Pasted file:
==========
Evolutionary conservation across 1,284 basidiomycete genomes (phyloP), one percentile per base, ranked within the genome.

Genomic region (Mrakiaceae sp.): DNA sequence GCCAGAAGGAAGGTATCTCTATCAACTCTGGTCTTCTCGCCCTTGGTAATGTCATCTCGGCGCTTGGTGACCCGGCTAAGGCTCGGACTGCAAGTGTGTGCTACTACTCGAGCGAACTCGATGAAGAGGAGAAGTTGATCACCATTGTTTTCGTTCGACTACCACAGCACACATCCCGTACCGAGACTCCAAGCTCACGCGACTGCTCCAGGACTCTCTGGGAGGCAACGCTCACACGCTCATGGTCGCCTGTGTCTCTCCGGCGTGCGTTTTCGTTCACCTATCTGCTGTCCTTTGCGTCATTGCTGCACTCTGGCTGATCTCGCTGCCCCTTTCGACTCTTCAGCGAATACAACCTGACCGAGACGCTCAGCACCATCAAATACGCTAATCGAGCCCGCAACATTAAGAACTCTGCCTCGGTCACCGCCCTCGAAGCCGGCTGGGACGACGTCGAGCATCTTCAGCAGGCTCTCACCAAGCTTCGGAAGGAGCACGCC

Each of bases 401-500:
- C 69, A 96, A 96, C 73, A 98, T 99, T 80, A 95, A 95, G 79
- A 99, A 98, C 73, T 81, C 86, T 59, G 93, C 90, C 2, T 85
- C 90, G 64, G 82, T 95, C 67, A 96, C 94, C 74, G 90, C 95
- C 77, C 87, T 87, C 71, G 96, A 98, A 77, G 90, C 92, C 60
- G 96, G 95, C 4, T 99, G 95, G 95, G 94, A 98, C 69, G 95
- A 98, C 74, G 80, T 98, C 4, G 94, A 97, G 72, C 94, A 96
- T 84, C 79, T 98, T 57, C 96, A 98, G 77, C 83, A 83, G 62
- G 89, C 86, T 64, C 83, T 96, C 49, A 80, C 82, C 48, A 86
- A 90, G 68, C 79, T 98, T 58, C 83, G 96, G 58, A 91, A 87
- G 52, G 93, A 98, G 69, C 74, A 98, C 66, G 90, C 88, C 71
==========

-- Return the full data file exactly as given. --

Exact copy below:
Evolutionary conservation across 1,284 basidiomycete genomes (phyloP), one percentile per base, ranked within the genome.

Genomic region (Mrakiaceae sp.): DNA sequence GCCAGAAGGAAGGTATCTCTATCAACTCTGGTCTTCTCGCCCTTGGTAATGTCATCTCGGCGCTTGGTGACCCGGCTAAGGCTCGGACTGCAAGTGTGTGCTACTACTCGAGCGAACTCGATGAAGAGGAGAAGTTGATCACCATTGTTTTCGTTCGACTACCACAGCACACATCCCGTACCGAGACTCCAAGCTCACGCGACTGCTCCAGGACTCTCTGGGAGGCAACGCTCACACGCTCATGGTCGCCTGTGTCTCTCCGGCGTGCGTTTTCGTTCACCTATCTGCTGTCCTTTGCGTCATTGCTGCACTCTGGCTGATCTCGCTGCCCCTTTCGACTCTTCAGCGAATACAACCTGACCGAGACGCTCAGCACCATCAAATACGCTAATCGAGCCCGCAACATTAAGAACTCTGCCTCGGTCACCGCCCTCGAAGCCGGCTGGGACGACGTCGAGCATCTTCAGCAGGCTCTCACCAAGCTTCGGAAGGAGCACGCC

Each of bases 401-500:
- C 69, A 96, A 96, C 73, A 98, T 99, T 80, A 95, A 95, G 79
- A 99, A 98, C 73, T 81, C 86, T 59, G 93, C 90, C 2, T 85
- C 90, G 64, G 82, T 95, C 67, A 96, C 94, C 74, G 90, C 95
- C 77, C 87, T 87, C 71, G 96, A 98, A 77, G 90, C 92, C 60
- G 96, G 95, C 4, T 99, G 95, G 95, G 94, A 98, C 69, G 95
- A 98, C 74, G 80, T 98, C 4, G 94, A 97, G 72, C 94, A 96
- T 84, C 79, T 98, T 57, C 96, A 98, G 77, C 83, A 83, G 62
- G 89, C 86, T 64, C 83, T 96, C 49, A 80, C 82, C 48, A 86
- A 90, G 68, C 79, T 98, T 58, C 83, G 96, G 58, A 91, A 87
- G 52, G 93, A 98, G 69, C 74, A 98, C 66, G 90, C 88, C 71